For a decade and a half, Mike Schrieber has documented the greatest era in rap music. He boasts some of the most iconic shots of Mos Def and Nas, plus photos that make you say “Huh?!” like the scenes of Flavor Flav and A Bathing Ape’s Nigo beside a spray-painted shutter. He manages to display a completely honest but rarely seen side of his subject, especially in the case of Pimp C. captured alongside his father. Similarly, he shows Styles P in the supermarket, suggesting that his subjects are entirely at ease under his lens. Mostly shot with his first camera; a Pentax K1000 full of black and white film, Schrieber’s photos are striking and thought-provoking, unlike the brashness of much of today’s hip hop photography.
Featured in magazines like Rolling Stone, Esquire, New York Magazine, Vibe, XXL, Slam, Trace and Spin, the self-taught photographer has also shot campaigns for Mountain Dew and AND-1. But with a degree in anthropology, his interests outside of music have seen him capture scenes of prisoners in Angola and street children in Jamaica. Though his work spans cultures and continents, Schrieber has become admired for his hip hop photography and the way he captures artists in such a human way. Towards the end of Russell Jones’ life, he captured some of the most candid portraits of the rapper laughing and smiling; a far cry from the often-exaggerated, wild-eyed shots of Ol’ Dirty Bastard.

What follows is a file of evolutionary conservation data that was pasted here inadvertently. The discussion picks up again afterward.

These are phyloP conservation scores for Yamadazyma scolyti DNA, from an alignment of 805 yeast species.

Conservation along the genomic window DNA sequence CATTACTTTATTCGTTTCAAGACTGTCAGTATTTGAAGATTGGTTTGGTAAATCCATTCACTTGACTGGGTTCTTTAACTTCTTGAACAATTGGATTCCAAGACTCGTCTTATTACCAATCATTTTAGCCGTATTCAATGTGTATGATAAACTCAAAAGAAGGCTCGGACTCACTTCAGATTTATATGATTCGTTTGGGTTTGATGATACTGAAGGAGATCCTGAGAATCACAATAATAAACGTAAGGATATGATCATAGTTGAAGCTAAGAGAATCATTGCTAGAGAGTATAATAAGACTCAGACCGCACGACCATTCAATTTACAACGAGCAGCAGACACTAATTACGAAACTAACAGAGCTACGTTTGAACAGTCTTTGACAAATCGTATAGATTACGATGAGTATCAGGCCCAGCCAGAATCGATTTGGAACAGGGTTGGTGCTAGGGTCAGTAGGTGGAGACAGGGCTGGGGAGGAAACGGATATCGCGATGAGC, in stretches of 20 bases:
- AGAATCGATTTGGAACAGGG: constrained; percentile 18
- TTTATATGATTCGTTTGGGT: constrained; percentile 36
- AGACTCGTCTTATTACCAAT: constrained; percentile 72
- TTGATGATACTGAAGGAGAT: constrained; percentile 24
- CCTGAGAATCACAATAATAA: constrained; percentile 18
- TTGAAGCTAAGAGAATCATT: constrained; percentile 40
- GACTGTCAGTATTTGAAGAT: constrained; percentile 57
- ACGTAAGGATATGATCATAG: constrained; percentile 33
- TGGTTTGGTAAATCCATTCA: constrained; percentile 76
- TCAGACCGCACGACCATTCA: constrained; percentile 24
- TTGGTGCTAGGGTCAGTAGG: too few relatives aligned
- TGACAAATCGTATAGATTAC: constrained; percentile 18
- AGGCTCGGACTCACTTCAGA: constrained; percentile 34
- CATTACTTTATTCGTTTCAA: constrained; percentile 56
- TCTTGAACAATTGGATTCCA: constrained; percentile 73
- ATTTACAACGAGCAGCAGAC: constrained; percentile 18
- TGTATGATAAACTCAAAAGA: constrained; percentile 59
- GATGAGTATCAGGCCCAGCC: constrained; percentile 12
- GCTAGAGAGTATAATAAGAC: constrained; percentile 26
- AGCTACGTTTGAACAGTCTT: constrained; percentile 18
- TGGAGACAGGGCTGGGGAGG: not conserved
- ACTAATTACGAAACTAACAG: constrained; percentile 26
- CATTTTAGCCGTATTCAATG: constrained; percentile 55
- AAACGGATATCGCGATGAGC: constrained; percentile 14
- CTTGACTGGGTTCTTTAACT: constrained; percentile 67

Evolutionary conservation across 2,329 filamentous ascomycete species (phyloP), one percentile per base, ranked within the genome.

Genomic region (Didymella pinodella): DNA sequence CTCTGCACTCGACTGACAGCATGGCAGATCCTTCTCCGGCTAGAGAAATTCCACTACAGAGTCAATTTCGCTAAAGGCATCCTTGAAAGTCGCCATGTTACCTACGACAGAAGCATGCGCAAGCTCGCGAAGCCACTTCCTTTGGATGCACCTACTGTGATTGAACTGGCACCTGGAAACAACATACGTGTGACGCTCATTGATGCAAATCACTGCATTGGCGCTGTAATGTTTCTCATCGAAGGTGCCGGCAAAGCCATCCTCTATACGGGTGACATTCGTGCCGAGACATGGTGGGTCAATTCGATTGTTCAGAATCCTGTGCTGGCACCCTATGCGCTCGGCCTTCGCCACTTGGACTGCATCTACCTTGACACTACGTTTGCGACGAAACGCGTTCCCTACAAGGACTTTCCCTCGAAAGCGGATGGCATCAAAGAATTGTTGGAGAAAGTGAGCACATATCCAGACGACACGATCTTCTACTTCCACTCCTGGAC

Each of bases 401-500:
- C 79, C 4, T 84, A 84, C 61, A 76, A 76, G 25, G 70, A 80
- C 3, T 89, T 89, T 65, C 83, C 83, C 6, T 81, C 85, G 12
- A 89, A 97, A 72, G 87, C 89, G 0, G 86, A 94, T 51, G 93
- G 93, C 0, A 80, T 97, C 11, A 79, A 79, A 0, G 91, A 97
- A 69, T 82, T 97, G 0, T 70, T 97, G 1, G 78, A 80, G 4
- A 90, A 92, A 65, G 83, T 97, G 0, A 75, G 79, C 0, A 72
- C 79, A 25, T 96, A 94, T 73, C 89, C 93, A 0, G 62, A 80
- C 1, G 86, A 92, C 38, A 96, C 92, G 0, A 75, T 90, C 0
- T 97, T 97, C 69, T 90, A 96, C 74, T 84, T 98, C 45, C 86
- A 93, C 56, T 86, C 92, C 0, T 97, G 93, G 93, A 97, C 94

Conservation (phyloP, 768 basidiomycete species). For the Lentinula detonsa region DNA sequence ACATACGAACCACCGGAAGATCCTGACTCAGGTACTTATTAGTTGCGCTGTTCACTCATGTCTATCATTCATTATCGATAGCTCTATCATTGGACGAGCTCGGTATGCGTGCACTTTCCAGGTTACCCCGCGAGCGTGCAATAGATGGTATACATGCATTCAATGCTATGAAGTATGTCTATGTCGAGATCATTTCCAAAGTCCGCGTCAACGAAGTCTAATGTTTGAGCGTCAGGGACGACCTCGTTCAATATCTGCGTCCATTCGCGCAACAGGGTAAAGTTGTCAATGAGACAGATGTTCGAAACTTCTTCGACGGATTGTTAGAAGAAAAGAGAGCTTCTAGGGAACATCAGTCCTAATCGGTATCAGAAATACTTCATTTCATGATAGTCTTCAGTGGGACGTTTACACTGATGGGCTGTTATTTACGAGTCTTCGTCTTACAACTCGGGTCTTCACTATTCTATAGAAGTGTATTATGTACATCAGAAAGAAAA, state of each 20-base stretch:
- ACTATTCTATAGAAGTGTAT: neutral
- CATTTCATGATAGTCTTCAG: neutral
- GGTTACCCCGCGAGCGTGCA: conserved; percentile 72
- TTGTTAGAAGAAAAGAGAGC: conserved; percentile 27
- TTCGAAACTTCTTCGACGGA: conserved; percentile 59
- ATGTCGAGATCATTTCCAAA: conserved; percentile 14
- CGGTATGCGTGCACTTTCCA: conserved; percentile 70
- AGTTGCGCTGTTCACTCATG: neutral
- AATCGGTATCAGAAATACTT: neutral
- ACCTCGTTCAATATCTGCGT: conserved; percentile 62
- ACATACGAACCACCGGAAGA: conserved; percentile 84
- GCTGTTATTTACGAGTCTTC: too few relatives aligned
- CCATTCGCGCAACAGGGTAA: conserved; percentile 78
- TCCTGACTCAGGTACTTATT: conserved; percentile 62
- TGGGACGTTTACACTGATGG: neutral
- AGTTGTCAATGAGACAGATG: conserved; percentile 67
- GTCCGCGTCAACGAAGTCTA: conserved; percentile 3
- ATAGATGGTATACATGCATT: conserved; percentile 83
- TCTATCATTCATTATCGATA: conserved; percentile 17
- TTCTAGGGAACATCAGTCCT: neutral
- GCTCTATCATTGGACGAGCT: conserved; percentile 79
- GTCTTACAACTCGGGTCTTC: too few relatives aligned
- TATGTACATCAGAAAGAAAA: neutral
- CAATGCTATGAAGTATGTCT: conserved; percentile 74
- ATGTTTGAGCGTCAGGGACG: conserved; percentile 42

The following images and stories are taken from Mike Schrieber’s first book, True Hip Hop, released in 2010. You can get signed copies from his website, www.mikeschreiber.com.